* Animals held at Turkish border, sometimes for days in
* Insufficient water supplies leave animals desperate with
* Turkey drafts new animal welfare laws as seeks EU entry
By Nigel Hunt
LONDON, July 22 Animal welfare groups called on
Friday for the European Union to suspend exports of live animals
to Turkey, describing as "horrific" the transport conditions
they uncovered in an investigation, including dehydration and
"We are calling for the European Commission to suspend the
export of animals to Turkey as a matter of urgency in order to
prevent further suffering by EU animals," said Peter Stevenson,
chief policy advisor for Compassion in World Farming.
"Indeed, we believe that this inhumane and unnecessary trade
should be brought to an end altogether. The long distances and
high temperatures are too extreme to guarantee even the most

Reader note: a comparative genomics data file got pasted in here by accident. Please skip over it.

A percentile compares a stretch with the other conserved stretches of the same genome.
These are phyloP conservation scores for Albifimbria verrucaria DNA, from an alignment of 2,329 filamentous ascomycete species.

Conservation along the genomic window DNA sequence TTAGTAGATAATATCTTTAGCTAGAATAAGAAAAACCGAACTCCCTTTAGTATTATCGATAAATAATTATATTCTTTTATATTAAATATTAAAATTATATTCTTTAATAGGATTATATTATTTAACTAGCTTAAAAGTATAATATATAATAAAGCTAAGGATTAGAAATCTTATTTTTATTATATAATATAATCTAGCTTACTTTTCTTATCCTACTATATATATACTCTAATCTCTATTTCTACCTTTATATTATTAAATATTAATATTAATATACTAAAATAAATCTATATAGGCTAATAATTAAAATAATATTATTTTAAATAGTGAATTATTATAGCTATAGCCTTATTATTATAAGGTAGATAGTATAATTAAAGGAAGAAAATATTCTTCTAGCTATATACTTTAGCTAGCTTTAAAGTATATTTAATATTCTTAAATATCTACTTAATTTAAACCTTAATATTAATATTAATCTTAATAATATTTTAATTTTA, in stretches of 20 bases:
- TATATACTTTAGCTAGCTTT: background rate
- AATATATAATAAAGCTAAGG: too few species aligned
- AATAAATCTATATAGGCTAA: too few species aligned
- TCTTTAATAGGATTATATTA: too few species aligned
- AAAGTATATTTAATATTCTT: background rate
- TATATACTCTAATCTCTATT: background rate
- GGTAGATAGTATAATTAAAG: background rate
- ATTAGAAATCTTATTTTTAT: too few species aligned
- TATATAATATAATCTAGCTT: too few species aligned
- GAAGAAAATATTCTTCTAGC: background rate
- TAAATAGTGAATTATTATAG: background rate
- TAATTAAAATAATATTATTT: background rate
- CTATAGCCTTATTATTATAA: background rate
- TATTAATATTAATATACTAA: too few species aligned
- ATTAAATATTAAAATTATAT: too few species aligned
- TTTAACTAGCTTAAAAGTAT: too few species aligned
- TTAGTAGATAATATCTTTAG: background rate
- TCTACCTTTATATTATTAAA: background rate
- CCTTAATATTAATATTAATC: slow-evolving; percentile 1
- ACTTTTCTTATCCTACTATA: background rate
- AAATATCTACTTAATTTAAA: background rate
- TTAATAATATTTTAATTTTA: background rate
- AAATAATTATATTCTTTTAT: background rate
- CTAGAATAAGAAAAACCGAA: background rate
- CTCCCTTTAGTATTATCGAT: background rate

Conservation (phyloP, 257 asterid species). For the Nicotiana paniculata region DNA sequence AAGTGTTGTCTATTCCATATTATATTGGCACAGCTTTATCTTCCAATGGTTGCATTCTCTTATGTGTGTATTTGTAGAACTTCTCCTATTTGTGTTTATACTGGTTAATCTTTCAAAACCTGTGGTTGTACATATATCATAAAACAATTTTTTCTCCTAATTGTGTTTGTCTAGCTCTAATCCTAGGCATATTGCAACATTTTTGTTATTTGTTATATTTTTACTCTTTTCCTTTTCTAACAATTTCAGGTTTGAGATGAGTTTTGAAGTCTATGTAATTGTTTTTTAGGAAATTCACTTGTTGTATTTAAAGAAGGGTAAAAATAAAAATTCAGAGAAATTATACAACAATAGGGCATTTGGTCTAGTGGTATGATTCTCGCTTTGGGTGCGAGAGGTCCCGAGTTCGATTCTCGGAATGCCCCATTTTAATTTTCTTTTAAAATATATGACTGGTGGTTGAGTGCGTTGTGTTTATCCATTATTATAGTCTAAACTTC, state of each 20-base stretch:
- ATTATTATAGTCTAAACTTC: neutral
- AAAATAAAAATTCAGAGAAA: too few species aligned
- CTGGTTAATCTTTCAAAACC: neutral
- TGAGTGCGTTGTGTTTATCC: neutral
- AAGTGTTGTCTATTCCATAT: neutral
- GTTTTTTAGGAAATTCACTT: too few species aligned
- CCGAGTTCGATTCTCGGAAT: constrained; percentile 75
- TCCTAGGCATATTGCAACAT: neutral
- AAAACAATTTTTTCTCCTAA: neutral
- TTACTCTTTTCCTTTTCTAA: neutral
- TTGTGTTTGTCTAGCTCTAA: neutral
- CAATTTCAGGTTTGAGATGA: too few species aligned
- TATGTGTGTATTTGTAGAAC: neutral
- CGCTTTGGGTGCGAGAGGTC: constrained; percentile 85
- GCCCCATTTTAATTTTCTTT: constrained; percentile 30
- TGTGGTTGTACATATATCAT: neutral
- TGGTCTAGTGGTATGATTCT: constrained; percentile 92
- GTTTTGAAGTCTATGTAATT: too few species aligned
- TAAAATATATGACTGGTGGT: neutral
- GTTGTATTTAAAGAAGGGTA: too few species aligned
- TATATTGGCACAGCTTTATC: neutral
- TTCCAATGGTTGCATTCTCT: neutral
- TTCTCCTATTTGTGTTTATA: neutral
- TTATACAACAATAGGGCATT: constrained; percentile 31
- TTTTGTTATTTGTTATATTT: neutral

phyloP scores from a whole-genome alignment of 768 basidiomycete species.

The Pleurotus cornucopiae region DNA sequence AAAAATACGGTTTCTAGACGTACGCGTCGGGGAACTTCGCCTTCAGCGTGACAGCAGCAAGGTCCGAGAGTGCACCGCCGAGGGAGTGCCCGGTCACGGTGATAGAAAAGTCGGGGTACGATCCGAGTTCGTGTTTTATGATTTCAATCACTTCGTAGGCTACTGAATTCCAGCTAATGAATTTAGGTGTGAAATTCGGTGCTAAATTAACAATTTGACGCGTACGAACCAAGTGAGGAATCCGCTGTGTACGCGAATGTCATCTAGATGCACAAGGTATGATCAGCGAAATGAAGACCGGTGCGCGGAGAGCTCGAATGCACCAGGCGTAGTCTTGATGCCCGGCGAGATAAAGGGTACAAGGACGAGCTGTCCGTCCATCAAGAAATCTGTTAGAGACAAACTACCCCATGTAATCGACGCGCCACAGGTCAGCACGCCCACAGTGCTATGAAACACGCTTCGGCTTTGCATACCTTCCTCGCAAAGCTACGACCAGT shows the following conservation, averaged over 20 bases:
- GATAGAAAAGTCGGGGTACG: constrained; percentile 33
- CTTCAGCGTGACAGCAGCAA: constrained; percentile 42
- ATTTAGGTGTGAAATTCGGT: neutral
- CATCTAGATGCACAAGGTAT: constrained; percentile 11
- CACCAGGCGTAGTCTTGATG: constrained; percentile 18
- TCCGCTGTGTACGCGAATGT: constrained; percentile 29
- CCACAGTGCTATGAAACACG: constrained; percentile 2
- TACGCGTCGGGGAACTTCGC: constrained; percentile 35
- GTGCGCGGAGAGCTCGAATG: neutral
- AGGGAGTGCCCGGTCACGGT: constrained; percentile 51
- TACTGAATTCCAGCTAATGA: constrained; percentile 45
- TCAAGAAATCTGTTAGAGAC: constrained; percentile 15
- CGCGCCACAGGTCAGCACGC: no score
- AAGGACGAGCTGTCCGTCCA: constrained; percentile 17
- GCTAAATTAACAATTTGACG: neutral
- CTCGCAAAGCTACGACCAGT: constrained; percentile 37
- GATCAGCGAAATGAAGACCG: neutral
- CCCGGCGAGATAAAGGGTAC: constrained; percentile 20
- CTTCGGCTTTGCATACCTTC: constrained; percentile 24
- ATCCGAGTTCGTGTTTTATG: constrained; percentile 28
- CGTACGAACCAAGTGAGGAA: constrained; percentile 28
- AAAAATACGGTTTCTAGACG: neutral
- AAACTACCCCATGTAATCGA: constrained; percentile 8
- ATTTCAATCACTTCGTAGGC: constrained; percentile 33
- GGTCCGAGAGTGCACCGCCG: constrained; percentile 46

minimal animal welfare standards," he added.
The investigation was carried out by Eyes on Animals, the
Animal Welfare Foundation and Compassion in World Farming and
looked in to the export of bulls, pregnant heifers and sheep
from a number of EU members states including Austria, Hungary
and Latvia into Turkey.
The welfare groups checked 44 animal transports at the
border between Bulgaria and Turkey.
"Delays lasting hours, even days, regularly occur at the
border while the trucks wait for veterinary and customs
clearance. During the delays animals are left in blistering
heat on stationary vehicles without sufficient water and food,"
CWF said in a statement.
It noted temperatures of up to 58 degrees Celsius left
animals desperate with thirst.
"In many cases the water taps are not working or are not
turned on, or the water tank is empty. Even when the water
system is working, the overcrowding means that many animals
cannot reach the water devices," CWF said.
Turkey entered formal negotiations to join the EU in 2005.
These have included talks on food safety regulations, which
includes the welfare of animals.
A Turkish official said the agriculture ministry has
prepared a draft law covering the welfare of livestock during
transit, and it has been sent to relevant institutions for their
No immediate comment was available from the European
(Editing by Jane Baird)